Cyber attacks: 3 simple steps to protect your business

Cyber Attacks Protect Your Business

By now, you will have heard about the WannaCrypt “ransomware” cyber attack which swept the globe and took down international giants like Telefonica and FedEx. It was reported as one of the largest coordinated attacks to hit computers worldwide.

No doubt you received some very sage advice at the time about updating old devices, upgrading your antivirus software, reinforcing firewalls, securely backing up your data and looking out for scam emails.

The advice you didn’t get is to broaden your focus from just your technology to include your entire business operations. You need to think about how you will manage your business processes and customers in the event of an attack and, importantly, how you will protect yourself from lawsuits in the event of a major disruption.

Despite reports that the WannaCrypt ransomware has finally been disabled, shoring up your business protocols should still be at the top of your list of priorities as variants and copycats of the program remain.

Here are 3 simple steps you can take today to protect your business from the potentially catastrophic impact of a cyber attack:

1. Update your client agreements

Your clients need to be aware of the risk of a cyber attack impacting the work you’re doing for them.Set out clearly in your agreement that you use electronic communication and tools to run your business and, while you take every precaution to protect against cyber attacks, you won’t be liable in the event of an attack causing damage, such as data loss or theft, delay or even fraud.

 

2. Update your website’s Terms of Use and Disclaimer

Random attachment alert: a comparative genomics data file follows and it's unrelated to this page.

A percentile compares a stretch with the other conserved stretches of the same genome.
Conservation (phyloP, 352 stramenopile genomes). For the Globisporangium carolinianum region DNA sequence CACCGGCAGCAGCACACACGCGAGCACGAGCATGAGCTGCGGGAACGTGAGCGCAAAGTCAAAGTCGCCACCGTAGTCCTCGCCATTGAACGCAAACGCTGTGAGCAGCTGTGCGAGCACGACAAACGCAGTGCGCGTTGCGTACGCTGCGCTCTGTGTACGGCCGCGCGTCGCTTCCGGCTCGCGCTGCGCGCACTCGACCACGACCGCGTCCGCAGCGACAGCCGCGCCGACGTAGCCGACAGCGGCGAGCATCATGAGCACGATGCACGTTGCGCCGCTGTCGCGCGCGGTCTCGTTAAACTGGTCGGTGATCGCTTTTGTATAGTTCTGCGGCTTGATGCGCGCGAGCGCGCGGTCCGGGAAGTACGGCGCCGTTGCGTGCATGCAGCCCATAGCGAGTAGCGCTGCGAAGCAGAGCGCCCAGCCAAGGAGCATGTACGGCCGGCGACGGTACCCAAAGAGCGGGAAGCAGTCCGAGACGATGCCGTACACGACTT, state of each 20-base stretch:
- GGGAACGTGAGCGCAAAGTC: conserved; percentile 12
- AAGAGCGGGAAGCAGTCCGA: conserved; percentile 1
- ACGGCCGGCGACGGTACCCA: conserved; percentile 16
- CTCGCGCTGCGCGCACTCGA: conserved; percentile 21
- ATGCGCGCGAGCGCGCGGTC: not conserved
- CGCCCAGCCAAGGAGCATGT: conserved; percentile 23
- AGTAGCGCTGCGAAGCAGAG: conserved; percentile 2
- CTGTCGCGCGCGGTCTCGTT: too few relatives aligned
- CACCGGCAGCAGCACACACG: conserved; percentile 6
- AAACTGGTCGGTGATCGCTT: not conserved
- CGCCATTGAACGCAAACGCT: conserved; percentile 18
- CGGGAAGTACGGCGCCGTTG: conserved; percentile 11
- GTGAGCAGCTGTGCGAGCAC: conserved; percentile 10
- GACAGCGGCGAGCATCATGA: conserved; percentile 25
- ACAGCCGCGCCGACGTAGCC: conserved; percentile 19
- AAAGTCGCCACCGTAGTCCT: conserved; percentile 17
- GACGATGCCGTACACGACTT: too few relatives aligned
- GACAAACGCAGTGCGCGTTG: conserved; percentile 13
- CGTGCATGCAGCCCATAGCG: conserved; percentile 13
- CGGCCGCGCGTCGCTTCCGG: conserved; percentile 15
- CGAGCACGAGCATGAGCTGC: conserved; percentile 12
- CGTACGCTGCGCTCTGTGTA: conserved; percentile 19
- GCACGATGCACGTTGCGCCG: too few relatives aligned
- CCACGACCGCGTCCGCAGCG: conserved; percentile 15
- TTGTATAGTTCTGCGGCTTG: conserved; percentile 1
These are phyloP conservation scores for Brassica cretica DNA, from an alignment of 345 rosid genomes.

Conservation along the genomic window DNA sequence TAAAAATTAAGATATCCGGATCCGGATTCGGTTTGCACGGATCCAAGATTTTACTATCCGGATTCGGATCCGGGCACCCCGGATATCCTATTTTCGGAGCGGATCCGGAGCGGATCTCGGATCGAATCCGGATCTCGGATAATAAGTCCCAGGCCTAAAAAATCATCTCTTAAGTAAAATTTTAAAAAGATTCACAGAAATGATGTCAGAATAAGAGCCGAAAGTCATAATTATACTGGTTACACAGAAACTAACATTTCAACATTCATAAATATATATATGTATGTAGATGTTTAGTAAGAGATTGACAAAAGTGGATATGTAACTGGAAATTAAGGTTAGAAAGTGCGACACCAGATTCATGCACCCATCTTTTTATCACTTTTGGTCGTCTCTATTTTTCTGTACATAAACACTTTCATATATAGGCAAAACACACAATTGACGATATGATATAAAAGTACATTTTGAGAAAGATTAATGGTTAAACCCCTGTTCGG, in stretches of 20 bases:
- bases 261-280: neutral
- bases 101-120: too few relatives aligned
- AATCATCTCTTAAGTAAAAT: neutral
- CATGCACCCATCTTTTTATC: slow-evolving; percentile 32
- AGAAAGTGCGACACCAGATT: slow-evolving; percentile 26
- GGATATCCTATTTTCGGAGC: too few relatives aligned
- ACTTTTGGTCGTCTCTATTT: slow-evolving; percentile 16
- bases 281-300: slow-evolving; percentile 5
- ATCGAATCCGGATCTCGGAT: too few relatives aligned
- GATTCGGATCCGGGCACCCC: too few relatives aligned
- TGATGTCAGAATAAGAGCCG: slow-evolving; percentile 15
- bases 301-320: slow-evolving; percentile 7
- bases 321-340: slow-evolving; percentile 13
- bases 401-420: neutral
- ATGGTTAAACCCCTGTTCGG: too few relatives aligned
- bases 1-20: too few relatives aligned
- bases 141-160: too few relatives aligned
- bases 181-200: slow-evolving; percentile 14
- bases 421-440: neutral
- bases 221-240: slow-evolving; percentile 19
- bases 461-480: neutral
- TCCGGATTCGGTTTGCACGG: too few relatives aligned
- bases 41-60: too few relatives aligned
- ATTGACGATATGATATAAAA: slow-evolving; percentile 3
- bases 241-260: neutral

Your website should have Terms of Use and a Disclaimer in an easily accessible place (most people include a link at the bottom of the webpage, which sends users to a dedicated page).To make sure your Terms and Disclaimer are sufficient to cover cyber attacks, look for mentions of electronic communications, cyber attacks, ransomware and hacked links. Make sure your documents protect you from liability for such attacks.If you’re unsure about whether your Terms of Use and Disclaimer are enough to protect your business, get in touch with us today to update them to make sure you’re covered.

 

3. Review your Privacy Policy

A Privacy Policy isn’t just a template document. Your Privacy Policy document is a reflection of the actual policy you have in place to protect the private information you collect from your website viewers and clients, such as names, email and physical addresses and phone numbers.While a Privacy Policy document isn’t strictly necessary for all businesses, it instils confidence in your users (therefore making them more likely to trust you and even to buy).

The presence of a Privacy Policy document on your website also impacts your Google ranking. Now is the time to review your privacy practices and see if you can better protect the personal information you collect. This is particularly important given the potential for data theft and even identity fraud in the event of a ransomware attack.

If you don’t have a privacy policy yet, or if you’re not sure if your privacy policy is still suitable considering these recent attacks, get in touch with us – we can help you put a solid policy in place that protects you and your website users.

 

This article was originally published in Written Communications on 2 June 2017. Follow them on Facebook @writtencommunications.

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Rps Author Profile
Courtney Bowie

Founder

Courtney is Her Lawyer’s founder and principal lawyer. Before starting the firm in 2017, she worked as both a lawyer and consultant in top-tier law firms. Courtney is passionate about gender equality, mental health and wellbeing, especially in the legal profession.

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